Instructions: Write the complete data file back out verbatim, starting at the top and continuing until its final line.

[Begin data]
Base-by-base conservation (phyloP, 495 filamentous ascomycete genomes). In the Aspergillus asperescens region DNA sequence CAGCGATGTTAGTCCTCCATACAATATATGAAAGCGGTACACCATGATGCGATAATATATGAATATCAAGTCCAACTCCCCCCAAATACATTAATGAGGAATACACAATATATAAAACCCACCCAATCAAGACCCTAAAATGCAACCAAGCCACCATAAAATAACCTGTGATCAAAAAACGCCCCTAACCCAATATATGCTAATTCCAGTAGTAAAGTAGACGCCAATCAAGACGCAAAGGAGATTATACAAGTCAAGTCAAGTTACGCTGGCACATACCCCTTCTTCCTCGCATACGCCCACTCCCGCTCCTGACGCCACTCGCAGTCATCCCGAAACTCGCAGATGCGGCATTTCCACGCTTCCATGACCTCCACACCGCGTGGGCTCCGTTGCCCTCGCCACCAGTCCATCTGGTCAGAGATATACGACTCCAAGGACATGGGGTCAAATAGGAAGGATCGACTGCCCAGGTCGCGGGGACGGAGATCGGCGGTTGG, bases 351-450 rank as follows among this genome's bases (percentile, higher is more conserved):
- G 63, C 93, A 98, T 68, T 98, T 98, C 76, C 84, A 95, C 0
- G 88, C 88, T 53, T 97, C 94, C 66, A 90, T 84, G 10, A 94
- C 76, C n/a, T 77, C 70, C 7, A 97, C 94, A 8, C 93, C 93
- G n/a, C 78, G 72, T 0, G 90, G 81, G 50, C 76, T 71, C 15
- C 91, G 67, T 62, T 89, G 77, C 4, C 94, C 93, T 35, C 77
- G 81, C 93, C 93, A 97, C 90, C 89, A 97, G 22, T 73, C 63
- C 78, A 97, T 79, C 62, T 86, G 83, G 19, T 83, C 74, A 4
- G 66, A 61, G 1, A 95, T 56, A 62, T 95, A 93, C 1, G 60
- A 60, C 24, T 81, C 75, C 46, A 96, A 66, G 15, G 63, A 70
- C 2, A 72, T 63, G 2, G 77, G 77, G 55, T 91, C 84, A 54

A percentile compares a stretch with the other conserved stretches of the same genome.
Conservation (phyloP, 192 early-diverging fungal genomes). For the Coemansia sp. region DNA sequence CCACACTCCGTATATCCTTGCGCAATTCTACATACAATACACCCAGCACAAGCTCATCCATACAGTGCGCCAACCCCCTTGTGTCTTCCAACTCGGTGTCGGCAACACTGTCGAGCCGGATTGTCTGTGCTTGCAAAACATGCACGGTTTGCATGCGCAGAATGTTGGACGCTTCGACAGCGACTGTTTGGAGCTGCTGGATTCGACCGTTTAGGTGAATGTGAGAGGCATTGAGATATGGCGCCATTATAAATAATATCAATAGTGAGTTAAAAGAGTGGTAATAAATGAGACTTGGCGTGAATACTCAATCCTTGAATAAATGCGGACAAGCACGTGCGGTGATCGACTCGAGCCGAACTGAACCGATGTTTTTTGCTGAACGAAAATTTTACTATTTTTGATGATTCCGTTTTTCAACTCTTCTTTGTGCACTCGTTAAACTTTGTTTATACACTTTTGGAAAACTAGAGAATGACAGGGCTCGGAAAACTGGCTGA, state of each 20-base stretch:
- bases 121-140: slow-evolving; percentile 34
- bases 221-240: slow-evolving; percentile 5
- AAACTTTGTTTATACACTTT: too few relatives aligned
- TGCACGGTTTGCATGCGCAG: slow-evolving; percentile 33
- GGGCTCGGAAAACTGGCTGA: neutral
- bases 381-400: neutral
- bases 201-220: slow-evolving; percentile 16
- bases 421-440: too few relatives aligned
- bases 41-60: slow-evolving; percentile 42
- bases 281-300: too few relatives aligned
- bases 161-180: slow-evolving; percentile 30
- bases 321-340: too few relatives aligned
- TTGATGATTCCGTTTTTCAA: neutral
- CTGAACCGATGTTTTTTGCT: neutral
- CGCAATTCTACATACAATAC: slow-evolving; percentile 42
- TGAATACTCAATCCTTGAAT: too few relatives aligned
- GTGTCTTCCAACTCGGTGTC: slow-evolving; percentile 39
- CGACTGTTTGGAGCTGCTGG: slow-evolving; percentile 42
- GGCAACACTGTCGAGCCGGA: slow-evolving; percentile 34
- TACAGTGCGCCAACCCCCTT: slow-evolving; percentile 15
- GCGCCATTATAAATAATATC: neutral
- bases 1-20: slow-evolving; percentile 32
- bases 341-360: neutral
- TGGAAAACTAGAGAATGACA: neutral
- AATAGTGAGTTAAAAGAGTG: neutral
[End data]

Base-by-base conservation (phyloP, 495 filamentous ascomycete genomes). In the Aspergillus asperescens region DNA sequence CAGCGATGTTAGTCCTCCATACAATATATGAAAGCGGTACACCATGATGCGATAATATATGAATATCAAGTCCAACTCCCCCCAAATACATTAATGAGGAATACACAATATATAAAACCCACCCAATCAAGACCCTAAAATGCAACCAAGCCACCATAAAATAACCTGTGATCAAAAAACGCCCCTAACCCAATATATGCTAATTCCAGTAGTAAAGTAGACGCCAATCAAGACGCAAAGGAGATTATACAAGTCAAGTCAAGTTACGCTGGCACATACCCCTTCTTCCTCGCATACGCCCACTCCCGCTCCTGACGCCACTCGCAGTCATCCCGAAACTCGCAGATGCGGCATTTCCACGCTTCCATGACCTCCACACCGCGTGGGCTCCGTTGCCCTCGCCACCAGTCCATCTGGTCAGAGATATACGACTCCAAGGACATGGGGTCAAATAGGAAGGATCGACTGCCCAGGTCGCGGGGACGGAGATCGGCGGTTGG, bases 351-450 rank as follows among this genome's bases (percentile, higher is more conserved):
- G 63, C 93, A 98, T 68, T 98, T 98, C 76, C 84, A 95, C 0
- G 88, C 88, T 53, T 97, C 94, C 66, A 90, T 84, G 10, A 94
- C 76, C n/a, T 77, C 70, C 7, A 97, C 94, A 8, C 93, C 93
- G n/a, C 78, G 72, T 0, G 90, G 81, G 50, C 76, T 71, C 15
- C 91, G 67, T 62, T 89, G 77, C 4, C 94, C 93, T 35, C 77
- G 81, C 93, C 93, A 97, C 90, C 89, A 97, G 22, T 73, C 63
- C 78, A 97, T 79, C 62, T 86, G 83, G 19, T 83, C 74, A 4
- G 66, A 61, G 1, A 95, T 56, A 62, T 95, A 93, C 1, G 60
- A 60, C 24, T 81, C 75, C 46, A 96, A 66, G 15, G 63, A 70
- C 2, A 72, T 63, G 2, G 77, G 77, G 55, T 91, C 84, A 54

A percentile compares a stretch with the other conserved stretches of the same genome.
Conservation (phyloP, 192 early-diverging fungal genomes). For the Coemansia sp. region DNA sequence CCACACTCCGTATATCCTTGCGCAATTCTACATACAATACACCCAGCACAAGCTCATCCATACAGTGCGCCAACCCCCTTGTGTCTTCCAACTCGGTGTCGGCAACACTGTCGAGCCGGATTGTCTGTGCTTGCAAAACATGCACGGTTTGCATGCGCAGAATGTTGGACGCTTCGACAGCGACTGTTTGGAGCTGCTGGATTCGACCGTTTAGGTGAATGTGAGAGGCATTGAGATATGGCGCCATTATAAATAATATCAATAGTGAGTTAAAAGAGTGGTAATAAATGAGACTTGGCGTGAATACTCAATCCTTGAATAAATGCGGACAAGCACGTGCGGTGATCGACTCGAGCCGAACTGAACCGATGTTTTTTGCTGAACGAAAATTTTACTATTTTTGATGATTCCGTTTTTCAACTCTTCTTTGTGCACTCGTTAAACTTTGTTTATACACTTTTGGAAAACTAGAGAATGACAGGGCTCGGAAAACTGGCTGA, state of each 20-base stretch:
- bases 121-140: slow-evolving; percentile 34
- bases 221-240: slow-evolving; percentile 5
- AAACTTTGTTTATACACTTT: too few relatives aligned
- TGCACGGTTTGCATGCGCAG: slow-evolving; percentile 33
- GGGCTCGGAAAACTGGCTGA: neutral
- bases 381-400: neutral
- bases 201-220: slow-evolving; percentile 16
- bases 421-440: too few relatives aligned
- bases 41-60: slow-evolving; percentile 42
- bases 281-300: too few relatives aligned
- bases 161-180: slow-evolving; percentile 30
- bases 321-340: too few relatives aligned
- TTGATGATTCCGTTTTTCAA: neutral
- CTGAACCGATGTTTTTTGCT: neutral
- CGCAATTCTACATACAATAC: slow-evolving; percentile 42
- TGAATACTCAATCCTTGAAT: too few relatives aligned
- GTGTCTTCCAACTCGGTGTC: slow-evolving; percentile 39
- CGACTGTTTGGAGCTGCTGG: slow-evolving; percentile 42
- GGCAACACTGTCGAGCCGGA: slow-evolving; percentile 34
- TACAGTGCGCCAACCCCCTT: slow-evolving; percentile 15
- GCGCCATTATAAATAATATC: neutral
- bases 1-20: slow-evolving; percentile 32
- bases 341-360: neutral
- TGGAAAACTAGAGAATGACA: neutral
- AATAGTGAGTTAAAAGAGTG: neutral